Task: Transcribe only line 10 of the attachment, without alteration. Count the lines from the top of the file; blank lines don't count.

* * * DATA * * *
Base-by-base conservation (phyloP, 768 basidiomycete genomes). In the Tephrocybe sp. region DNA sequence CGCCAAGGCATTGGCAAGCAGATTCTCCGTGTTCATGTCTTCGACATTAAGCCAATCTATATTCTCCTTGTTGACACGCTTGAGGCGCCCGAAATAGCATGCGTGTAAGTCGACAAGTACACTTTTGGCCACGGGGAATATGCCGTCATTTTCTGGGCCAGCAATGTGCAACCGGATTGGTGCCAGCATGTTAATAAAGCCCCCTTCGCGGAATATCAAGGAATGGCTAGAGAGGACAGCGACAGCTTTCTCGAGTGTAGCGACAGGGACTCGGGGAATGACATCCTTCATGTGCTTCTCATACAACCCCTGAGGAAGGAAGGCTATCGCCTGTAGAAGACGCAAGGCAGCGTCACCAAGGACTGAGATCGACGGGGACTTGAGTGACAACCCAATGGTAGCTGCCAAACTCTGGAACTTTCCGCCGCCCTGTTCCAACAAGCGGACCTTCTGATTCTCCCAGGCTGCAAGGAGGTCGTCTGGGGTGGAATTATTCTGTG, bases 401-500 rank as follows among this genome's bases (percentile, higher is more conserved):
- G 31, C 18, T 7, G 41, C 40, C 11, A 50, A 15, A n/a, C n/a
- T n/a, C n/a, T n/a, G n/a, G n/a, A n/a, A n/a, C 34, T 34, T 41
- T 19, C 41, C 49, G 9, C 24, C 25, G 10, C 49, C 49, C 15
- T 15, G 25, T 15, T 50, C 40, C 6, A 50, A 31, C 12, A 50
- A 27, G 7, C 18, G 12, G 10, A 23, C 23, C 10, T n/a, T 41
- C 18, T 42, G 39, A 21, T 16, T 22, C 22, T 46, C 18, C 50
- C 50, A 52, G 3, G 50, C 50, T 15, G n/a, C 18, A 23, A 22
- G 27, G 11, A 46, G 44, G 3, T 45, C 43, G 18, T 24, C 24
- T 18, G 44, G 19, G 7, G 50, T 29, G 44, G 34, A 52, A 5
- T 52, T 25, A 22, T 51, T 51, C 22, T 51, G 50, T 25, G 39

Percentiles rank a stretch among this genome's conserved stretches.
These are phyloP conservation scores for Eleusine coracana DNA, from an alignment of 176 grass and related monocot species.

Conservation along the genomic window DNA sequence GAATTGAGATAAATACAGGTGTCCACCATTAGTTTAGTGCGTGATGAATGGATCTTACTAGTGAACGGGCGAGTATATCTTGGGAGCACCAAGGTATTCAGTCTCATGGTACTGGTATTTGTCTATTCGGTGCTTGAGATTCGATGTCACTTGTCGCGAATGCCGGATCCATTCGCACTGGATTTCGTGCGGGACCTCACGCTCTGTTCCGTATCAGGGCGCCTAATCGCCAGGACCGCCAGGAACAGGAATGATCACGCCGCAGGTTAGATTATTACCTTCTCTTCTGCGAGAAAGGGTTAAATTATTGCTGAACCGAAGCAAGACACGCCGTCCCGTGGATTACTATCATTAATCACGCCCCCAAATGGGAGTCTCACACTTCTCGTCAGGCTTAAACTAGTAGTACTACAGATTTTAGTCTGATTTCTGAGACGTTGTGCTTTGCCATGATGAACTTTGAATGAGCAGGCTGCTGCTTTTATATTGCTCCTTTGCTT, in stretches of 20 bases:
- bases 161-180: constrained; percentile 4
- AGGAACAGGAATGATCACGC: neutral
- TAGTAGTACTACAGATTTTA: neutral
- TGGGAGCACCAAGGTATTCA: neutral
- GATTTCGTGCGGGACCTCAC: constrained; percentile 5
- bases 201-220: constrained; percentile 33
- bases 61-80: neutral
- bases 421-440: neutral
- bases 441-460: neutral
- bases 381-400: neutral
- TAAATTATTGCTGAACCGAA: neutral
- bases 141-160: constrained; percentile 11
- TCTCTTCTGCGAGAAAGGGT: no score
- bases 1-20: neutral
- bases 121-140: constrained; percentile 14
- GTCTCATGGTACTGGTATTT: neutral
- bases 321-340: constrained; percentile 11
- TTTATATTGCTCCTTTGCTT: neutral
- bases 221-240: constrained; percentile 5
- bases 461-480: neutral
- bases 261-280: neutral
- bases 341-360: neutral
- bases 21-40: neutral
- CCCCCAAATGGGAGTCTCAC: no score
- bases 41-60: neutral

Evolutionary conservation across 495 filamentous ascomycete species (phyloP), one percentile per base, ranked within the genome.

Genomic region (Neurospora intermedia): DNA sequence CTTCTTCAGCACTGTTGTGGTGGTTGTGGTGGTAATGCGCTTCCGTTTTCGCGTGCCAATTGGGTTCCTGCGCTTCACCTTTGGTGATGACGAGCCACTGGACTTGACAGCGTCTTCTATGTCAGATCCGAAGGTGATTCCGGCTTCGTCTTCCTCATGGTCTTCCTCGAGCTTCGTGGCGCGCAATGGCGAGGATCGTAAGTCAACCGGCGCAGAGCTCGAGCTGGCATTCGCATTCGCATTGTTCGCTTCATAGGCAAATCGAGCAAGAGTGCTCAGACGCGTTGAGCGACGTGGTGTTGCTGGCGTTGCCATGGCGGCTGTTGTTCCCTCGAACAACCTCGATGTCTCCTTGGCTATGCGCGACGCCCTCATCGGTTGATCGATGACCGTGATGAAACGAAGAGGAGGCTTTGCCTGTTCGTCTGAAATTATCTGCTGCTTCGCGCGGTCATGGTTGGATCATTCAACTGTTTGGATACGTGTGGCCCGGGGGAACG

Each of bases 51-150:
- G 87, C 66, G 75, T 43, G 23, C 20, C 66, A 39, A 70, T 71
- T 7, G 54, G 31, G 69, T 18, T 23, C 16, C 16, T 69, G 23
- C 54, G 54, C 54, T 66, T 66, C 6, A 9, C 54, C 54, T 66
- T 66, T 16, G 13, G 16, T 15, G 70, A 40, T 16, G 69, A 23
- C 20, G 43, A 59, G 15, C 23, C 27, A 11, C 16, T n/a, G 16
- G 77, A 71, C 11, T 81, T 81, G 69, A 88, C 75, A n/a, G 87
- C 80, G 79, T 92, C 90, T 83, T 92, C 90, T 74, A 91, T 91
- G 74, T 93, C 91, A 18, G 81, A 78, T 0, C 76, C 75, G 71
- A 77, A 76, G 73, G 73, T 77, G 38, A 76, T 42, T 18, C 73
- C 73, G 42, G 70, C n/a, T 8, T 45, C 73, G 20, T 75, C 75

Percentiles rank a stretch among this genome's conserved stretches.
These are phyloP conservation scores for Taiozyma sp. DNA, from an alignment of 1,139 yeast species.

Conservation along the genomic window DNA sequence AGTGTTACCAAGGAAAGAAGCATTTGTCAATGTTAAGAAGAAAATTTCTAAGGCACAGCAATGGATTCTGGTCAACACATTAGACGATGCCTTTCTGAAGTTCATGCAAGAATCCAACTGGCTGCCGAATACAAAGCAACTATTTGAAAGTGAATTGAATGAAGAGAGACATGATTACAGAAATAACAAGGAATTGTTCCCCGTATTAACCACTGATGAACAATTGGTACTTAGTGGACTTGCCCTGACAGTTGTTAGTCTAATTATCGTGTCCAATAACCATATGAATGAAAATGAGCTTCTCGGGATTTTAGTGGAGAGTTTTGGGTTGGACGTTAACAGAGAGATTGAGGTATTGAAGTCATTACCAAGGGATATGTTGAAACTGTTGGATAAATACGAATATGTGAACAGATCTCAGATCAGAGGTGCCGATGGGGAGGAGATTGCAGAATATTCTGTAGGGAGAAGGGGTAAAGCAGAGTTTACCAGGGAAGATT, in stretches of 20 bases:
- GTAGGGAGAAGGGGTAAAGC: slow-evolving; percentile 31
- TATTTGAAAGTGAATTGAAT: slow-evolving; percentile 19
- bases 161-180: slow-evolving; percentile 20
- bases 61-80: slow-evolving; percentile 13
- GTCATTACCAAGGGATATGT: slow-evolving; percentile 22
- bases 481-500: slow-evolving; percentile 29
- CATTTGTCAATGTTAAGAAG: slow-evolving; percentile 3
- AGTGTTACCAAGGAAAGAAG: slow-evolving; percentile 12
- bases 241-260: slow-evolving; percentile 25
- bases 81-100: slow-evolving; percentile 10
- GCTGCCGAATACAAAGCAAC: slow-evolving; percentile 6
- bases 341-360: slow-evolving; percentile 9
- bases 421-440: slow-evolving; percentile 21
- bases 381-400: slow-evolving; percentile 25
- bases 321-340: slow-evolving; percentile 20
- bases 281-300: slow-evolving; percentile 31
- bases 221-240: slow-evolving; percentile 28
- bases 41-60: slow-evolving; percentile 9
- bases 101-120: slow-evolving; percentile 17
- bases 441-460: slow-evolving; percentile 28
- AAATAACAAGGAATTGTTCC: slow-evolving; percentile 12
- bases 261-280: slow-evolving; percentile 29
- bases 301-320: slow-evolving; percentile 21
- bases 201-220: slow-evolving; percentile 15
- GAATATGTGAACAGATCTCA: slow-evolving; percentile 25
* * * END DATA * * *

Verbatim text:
- T 18, G 44, G 19, G 7, G 50, T 29, G 44, G 34, A 52, A 5